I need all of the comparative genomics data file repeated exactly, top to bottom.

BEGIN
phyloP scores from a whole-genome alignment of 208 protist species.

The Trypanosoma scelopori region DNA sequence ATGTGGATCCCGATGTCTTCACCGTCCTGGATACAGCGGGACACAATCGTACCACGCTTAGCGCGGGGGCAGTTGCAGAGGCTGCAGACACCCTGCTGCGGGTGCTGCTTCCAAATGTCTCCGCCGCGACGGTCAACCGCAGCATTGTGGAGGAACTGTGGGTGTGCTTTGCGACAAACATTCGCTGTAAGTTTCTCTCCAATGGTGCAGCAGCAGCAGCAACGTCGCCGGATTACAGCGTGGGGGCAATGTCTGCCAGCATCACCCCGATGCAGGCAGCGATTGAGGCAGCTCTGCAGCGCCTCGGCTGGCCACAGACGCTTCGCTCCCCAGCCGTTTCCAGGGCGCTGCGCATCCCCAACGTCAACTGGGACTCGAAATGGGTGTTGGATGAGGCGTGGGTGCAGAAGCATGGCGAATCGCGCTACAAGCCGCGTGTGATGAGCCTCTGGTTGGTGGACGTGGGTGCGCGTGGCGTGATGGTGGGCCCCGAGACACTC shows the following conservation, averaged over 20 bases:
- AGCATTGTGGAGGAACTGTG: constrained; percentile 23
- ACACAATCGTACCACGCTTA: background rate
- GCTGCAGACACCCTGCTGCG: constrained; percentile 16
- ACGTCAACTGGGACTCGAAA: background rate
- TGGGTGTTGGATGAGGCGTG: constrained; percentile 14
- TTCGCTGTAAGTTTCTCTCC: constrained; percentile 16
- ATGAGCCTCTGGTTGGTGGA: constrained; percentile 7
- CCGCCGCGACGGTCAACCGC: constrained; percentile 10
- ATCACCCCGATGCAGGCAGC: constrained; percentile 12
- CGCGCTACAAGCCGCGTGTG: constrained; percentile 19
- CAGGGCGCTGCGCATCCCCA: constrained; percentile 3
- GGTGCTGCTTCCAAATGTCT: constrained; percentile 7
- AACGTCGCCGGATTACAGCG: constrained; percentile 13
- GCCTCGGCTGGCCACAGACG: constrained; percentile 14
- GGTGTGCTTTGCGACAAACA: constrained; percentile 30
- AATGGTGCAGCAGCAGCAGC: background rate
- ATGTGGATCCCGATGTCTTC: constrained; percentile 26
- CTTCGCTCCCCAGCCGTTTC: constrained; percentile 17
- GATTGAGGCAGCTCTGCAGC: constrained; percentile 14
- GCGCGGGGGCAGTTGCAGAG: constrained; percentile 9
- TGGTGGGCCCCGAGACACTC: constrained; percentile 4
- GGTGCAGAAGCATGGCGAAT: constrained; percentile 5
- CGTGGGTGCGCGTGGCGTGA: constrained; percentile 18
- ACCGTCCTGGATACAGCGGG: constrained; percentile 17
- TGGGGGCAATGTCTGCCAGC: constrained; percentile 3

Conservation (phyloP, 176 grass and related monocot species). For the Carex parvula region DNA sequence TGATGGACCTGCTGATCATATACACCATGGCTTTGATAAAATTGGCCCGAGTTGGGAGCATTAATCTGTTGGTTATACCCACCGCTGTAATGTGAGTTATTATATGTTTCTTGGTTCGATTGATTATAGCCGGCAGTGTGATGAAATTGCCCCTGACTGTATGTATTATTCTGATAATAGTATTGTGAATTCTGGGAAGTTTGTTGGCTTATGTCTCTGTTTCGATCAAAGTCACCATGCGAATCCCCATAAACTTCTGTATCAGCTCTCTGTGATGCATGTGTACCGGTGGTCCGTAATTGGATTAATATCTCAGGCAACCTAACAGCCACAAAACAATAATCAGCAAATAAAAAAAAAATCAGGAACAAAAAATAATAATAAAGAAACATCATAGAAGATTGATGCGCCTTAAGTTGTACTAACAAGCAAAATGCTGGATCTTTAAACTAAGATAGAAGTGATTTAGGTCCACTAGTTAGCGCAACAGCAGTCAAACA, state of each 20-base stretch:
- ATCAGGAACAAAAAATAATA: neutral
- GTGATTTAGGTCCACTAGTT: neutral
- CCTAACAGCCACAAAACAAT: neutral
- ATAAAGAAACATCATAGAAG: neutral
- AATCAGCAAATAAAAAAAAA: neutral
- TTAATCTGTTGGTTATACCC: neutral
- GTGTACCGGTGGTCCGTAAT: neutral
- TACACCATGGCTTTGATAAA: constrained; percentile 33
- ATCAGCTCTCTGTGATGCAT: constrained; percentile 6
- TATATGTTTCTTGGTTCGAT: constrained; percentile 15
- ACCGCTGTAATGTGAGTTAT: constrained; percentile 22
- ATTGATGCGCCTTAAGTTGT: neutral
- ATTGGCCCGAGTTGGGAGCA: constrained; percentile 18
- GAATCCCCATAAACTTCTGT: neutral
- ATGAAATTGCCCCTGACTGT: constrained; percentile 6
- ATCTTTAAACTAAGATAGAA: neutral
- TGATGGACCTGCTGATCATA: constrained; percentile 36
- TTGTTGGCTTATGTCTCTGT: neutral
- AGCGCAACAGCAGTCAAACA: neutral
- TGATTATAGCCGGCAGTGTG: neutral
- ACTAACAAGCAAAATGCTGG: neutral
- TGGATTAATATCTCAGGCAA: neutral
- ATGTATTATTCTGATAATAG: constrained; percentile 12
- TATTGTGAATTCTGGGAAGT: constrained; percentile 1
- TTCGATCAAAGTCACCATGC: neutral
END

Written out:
phyloP scores from a whole-genome alignment of 208 protist species.

The Trypanosoma scelopori region DNA sequence ATGTGGATCCCGATGTCTTCACCGTCCTGGATACAGCGGGACACAATCGTACCACGCTTAGCGCGGGGGCAGTTGCAGAGGCTGCAGACACCCTGCTGCGGGTGCTGCTTCCAAATGTCTCCGCCGCGACGGTCAACCGCAGCATTGTGGAGGAACTGTGGGTGTGCTTTGCGACAAACATTCGCTGTAAGTTTCTCTCCAATGGTGCAGCAGCAGCAGCAACGTCGCCGGATTACAGCGTGGGGGCAATGTCTGCCAGCATCACCCCGATGCAGGCAGCGATTGAGGCAGCTCTGCAGCGCCTCGGCTGGCCACAGACGCTTCGCTCCCCAGCCGTTTCCAGGGCGCTGCGCATCCCCAACGTCAACTGGGACTCGAAATGGGTGTTGGATGAGGCGTGGGTGCAGAAGCATGGCGAATCGCGCTACAAGCCGCGTGTGATGAGCCTCTGGTTGGTGGACGTGGGTGCGCGTGGCGTGATGGTGGGCCCCGAGACACTC shows the following conservation, averaged over 20 bases:
- AGCATTGTGGAGGAACTGTG: constrained; percentile 23
- ACACAATCGTACCACGCTTA: background rate
- GCTGCAGACACCCTGCTGCG: constrained; percentile 16
- ACGTCAACTGGGACTCGAAA: background rate
- TGGGTGTTGGATGAGGCGTG: constrained; percentile 14
- TTCGCTGTAAGTTTCTCTCC: constrained; percentile 16
- ATGAGCCTCTGGTTGGTGGA: constrained; percentile 7
- CCGCCGCGACGGTCAACCGC: constrained; percentile 10
- ATCACCCCGATGCAGGCAGC: constrained; percentile 12
- CGCGCTACAAGCCGCGTGTG: constrained; percentile 19
- CAGGGCGCTGCGCATCCCCA: constrained; percentile 3
- GGTGCTGCTTCCAAATGTCT: constrained; percentile 7
- AACGTCGCCGGATTACAGCG: constrained; percentile 13
- GCCTCGGCTGGCCACAGACG: constrained; percentile 14
- GGTGTGCTTTGCGACAAACA: constrained; percentile 30
- AATGGTGCAGCAGCAGCAGC: background rate
- ATGTGGATCCCGATGTCTTC: constrained; percentile 26
- CTTCGCTCCCCAGCCGTTTC: constrained; percentile 17
- GATTGAGGCAGCTCTGCAGC: constrained; percentile 14
- GCGCGGGGGCAGTTGCAGAG: constrained; percentile 9
- TGGTGGGCCCCGAGACACTC: constrained; percentile 4
- GGTGCAGAAGCATGGCGAAT: constrained; percentile 5
- CGTGGGTGCGCGTGGCGTGA: constrained; percentile 18
- ACCGTCCTGGATACAGCGGG: constrained; percentile 17
- TGGGGGCAATGTCTGCCAGC: constrained; percentile 3

Conservation (phyloP, 176 grass and related monocot species). For the Carex parvula region DNA sequence TGATGGACCTGCTGATCATATACACCATGGCTTTGATAAAATTGGCCCGAGTTGGGAGCATTAATCTGTTGGTTATACCCACCGCTGTAATGTGAGTTATTATATGTTTCTTGGTTCGATTGATTATAGCCGGCAGTGTGATGAAATTGCCCCTGACTGTATGTATTATTCTGATAATAGTATTGTGAATTCTGGGAAGTTTGTTGGCTTATGTCTCTGTTTCGATCAAAGTCACCATGCGAATCCCCATAAACTTCTGTATCAGCTCTCTGTGATGCATGTGTACCGGTGGTCCGTAATTGGATTAATATCTCAGGCAACCTAACAGCCACAAAACAATAATCAGCAAATAAAAAAAAAATCAGGAACAAAAAATAATAATAAAGAAACATCATAGAAGATTGATGCGCCTTAAGTTGTACTAACAAGCAAAATGCTGGATCTTTAAACTAAGATAGAAGTGATTTAGGTCCACTAGTTAGCGCAACAGCAGTCAAACA, state of each 20-base stretch:
- ATCAGGAACAAAAAATAATA: neutral
- GTGATTTAGGTCCACTAGTT: neutral
- CCTAACAGCCACAAAACAAT: neutral
- ATAAAGAAACATCATAGAAG: neutral
- AATCAGCAAATAAAAAAAAA: neutral
- TTAATCTGTTGGTTATACCC: neutral
- GTGTACCGGTGGTCCGTAAT: neutral
- TACACCATGGCTTTGATAAA: constrained; percentile 33
- ATCAGCTCTCTGTGATGCAT: constrained; percentile 6
- TATATGTTTCTTGGTTCGAT: constrained; percentile 15
- ACCGCTGTAATGTGAGTTAT: constrained; percentile 22
- ATTGATGCGCCTTAAGTTGT: neutral
- ATTGGCCCGAGTTGGGAGCA: constrained; percentile 18
- GAATCCCCATAAACTTCTGT: neutral
- ATGAAATTGCCCCTGACTGT: constrained; percentile 6
- ATCTTTAAACTAAGATAGAA: neutral
- TGATGGACCTGCTGATCATA: constrained; percentile 36
- TTGTTGGCTTATGTCTCTGT: neutral
- AGCGCAACAGCAGTCAAACA: neutral
- TGATTATAGCCGGCAGTGTG: neutral
- ACTAACAAGCAAAATGCTGG: neutral
- TGGATTAATATCTCAGGCAA: neutral
- ATGTATTATTCTGATAATAG: constrained; percentile 12
- TATTGTGAATTCTGGGAAGT: constrained; percentile 1
- TTCGATCAAAGTCACCATGC: neutral